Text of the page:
Burglary victim: Police not interested in DNA from cigarette butt

Jacksonville Sheriff's Office later agreed to collect evidence

JACKSONVILLE, Fla. - It could be a piece of evidence that might help solve a case, but a Westside woman says police are not interested in it.

Brittany Myers said someone broke into her home near Florida State College at Jacksonville's Kent Campus and stole thousands of dollars worth of stuff, but left behind a cigarette butt.

Myers said the cigarette butt would have saliva, which means DNA, and if police would test it, she thinks the case would have a much higher chance of being solved.

The break-in happened New Years Eve around 7:30 p.m. when Myers and her boyfriend were out with friends.

"One of the bricks from our tree was taken and used to smash open the window," Myers said. "Then they're able to get in the window without breaking the second pane to unlock the door."

She said the crook combed the home, taking computers, a camera and her boyfriend's gun.

"When I went to my bedroom, on the first sight I noticed that the left sock drawer was open," Myers said.

The alarm went off and her 18-year-old brother came back home around the same time. The thief scurried away as the teen arrived, but forgot what Myers believes is a key piece of evidence.

She said two Jacksonville police officers went to her home and couldn't find any fingerprints. She said she found the cigarette butt while one of the officers was there, but he didn't seem to care about the DNA that could have been on it.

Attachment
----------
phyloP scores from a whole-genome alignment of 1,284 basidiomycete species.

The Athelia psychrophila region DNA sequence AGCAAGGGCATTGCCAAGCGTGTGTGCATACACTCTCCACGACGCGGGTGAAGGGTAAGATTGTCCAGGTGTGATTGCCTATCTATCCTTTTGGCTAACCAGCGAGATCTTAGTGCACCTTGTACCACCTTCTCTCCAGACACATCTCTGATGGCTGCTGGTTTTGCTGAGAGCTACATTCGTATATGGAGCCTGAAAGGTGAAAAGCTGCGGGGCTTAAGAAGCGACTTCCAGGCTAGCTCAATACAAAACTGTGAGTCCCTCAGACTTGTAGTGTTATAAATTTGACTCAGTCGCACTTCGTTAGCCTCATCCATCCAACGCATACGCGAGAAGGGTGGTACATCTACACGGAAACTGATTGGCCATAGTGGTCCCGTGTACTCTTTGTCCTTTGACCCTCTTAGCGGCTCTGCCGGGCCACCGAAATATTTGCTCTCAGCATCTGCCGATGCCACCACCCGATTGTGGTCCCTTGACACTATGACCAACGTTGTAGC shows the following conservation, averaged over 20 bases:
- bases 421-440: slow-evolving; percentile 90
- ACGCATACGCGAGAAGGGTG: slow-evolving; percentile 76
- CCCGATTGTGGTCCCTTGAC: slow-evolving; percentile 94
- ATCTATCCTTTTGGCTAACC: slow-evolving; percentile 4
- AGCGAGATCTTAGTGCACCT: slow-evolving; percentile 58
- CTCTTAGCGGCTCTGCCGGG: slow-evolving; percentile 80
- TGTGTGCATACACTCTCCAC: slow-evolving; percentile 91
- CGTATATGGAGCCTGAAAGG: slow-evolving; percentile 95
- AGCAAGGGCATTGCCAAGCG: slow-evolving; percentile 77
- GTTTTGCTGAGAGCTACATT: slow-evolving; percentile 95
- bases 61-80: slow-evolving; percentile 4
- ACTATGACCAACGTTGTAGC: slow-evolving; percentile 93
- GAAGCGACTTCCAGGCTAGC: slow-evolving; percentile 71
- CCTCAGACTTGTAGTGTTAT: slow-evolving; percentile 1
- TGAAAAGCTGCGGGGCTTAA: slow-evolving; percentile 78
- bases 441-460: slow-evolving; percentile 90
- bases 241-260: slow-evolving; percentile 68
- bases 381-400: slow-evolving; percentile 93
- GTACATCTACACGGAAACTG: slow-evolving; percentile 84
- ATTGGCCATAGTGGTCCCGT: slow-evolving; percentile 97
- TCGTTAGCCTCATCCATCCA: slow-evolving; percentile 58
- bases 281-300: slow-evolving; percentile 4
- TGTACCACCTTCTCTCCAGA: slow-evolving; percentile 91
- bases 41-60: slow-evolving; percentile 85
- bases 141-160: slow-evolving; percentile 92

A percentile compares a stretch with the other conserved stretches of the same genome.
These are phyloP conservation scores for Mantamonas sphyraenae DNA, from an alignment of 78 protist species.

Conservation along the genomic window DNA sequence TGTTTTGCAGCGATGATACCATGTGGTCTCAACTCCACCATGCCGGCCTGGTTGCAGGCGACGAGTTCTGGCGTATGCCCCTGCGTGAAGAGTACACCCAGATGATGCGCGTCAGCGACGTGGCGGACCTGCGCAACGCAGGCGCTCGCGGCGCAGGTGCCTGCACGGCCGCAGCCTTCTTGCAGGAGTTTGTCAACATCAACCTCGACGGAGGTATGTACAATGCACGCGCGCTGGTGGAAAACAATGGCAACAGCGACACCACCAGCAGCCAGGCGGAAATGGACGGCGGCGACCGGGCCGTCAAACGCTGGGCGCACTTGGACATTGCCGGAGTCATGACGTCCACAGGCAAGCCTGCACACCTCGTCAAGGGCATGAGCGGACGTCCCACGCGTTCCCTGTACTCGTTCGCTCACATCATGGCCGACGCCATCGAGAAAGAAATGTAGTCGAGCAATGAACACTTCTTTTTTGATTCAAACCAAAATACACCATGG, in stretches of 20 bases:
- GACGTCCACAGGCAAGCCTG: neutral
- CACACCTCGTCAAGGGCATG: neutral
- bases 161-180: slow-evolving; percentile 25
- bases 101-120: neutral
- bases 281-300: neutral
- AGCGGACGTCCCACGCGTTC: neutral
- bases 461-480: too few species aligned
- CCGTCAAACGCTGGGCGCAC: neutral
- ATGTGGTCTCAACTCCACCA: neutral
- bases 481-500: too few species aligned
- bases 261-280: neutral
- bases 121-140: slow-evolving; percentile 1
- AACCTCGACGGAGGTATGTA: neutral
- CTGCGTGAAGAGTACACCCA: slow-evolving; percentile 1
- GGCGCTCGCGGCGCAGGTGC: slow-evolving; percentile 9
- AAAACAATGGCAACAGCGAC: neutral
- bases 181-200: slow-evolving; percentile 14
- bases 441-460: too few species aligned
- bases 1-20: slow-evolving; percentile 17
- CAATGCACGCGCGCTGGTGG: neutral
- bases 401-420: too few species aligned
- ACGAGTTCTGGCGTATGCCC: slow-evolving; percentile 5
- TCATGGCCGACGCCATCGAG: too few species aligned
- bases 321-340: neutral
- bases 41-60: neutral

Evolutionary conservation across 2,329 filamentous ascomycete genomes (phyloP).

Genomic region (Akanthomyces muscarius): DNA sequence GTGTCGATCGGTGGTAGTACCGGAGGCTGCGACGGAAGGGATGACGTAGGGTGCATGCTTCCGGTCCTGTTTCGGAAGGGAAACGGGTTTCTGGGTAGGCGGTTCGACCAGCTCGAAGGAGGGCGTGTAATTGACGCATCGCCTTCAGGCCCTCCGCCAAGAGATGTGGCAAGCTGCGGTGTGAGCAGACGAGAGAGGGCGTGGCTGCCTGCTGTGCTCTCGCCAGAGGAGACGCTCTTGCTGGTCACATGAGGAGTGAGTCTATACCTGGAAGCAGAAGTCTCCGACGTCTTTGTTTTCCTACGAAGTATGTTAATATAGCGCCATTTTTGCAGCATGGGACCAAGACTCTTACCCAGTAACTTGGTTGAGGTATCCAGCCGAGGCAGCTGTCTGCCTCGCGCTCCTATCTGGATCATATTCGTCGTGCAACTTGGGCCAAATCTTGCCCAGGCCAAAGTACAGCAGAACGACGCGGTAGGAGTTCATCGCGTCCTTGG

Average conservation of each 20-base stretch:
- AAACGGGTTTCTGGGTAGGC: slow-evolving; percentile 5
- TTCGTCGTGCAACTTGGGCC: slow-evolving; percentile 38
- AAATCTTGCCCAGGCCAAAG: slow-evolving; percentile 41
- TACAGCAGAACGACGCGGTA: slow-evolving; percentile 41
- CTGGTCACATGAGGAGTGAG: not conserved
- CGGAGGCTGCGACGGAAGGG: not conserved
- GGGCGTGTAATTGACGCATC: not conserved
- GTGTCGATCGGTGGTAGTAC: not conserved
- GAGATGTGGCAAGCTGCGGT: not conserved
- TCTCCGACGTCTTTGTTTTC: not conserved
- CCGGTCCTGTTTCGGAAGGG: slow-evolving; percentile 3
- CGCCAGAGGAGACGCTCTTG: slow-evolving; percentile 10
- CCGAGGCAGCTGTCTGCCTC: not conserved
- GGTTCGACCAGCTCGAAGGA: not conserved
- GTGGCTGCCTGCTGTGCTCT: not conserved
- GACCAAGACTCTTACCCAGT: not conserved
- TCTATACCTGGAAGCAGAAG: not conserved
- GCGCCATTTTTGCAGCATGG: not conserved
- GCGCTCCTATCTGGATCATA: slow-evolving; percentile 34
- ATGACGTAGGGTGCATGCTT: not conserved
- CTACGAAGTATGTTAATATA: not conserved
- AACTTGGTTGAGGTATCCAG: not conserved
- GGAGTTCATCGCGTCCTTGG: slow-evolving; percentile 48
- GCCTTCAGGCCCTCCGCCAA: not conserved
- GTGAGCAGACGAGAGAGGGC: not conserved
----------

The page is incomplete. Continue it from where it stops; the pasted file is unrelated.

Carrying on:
"He went to sitting in his car, he never came out to look at it or anything," Myers said. "He said that, again, it goes back to the same thing that he told me earlier: DNA would not be ran because the cost it was to them."

DNA testing can be expensive, but Channel 4 crime analyst Ken Jefferson said the database includes felons who were convicted in the last few decades, and it could be a sure way to crack the case.

According to the Justice Department, Florida started collecting DNA samples from offenders who committed the non-violent felony offense of burglary in July 2000. The state started collecting DNA samples from all felons in 2005.

"You've got a bad person that has broken into a house who now has a gun where they can commit other crimes," Jefferson said. "I think the officers should have used better judgment and collected the item that they could have possibly sent off to the lab just to see if there is any evidence. At least try. The victims and the taxpayers here in the city want a little bang for their buck when it comes down to law enforcement services."

A source within JSO, who didn't want to be identified, said if they followed procedure, the officers on the scene should have collected the butt as evidence.

"We can get over the money that's missing, but the fact that there's a gun out there, I don't think it's going to rest on my conscience well if it comes up that that gun was used to kill anybody," Myers said.

Myers said she wants a little more effort from police so what happened to her doesn't happen to anyone else. As it stands now, she said she doesn't foresee anyone being arrested.

Myers said she and her boyfriend are now considering paying for a private DNA test to be done. 

Jacksonville Sheriff's Office spokeswoman Melissa Bujeda told Channel 4 Thursday night,  "All evidence should be collected at a crime scene. The incident will be looked onto and we will be in touch with the victim to collect any evidence that exists." 

Bujeda told Channel 4 that the Jacksonville Sheriff's Office will be contacting Myers Friday and further the investigation. Channel 4 will continue to follow this story. 

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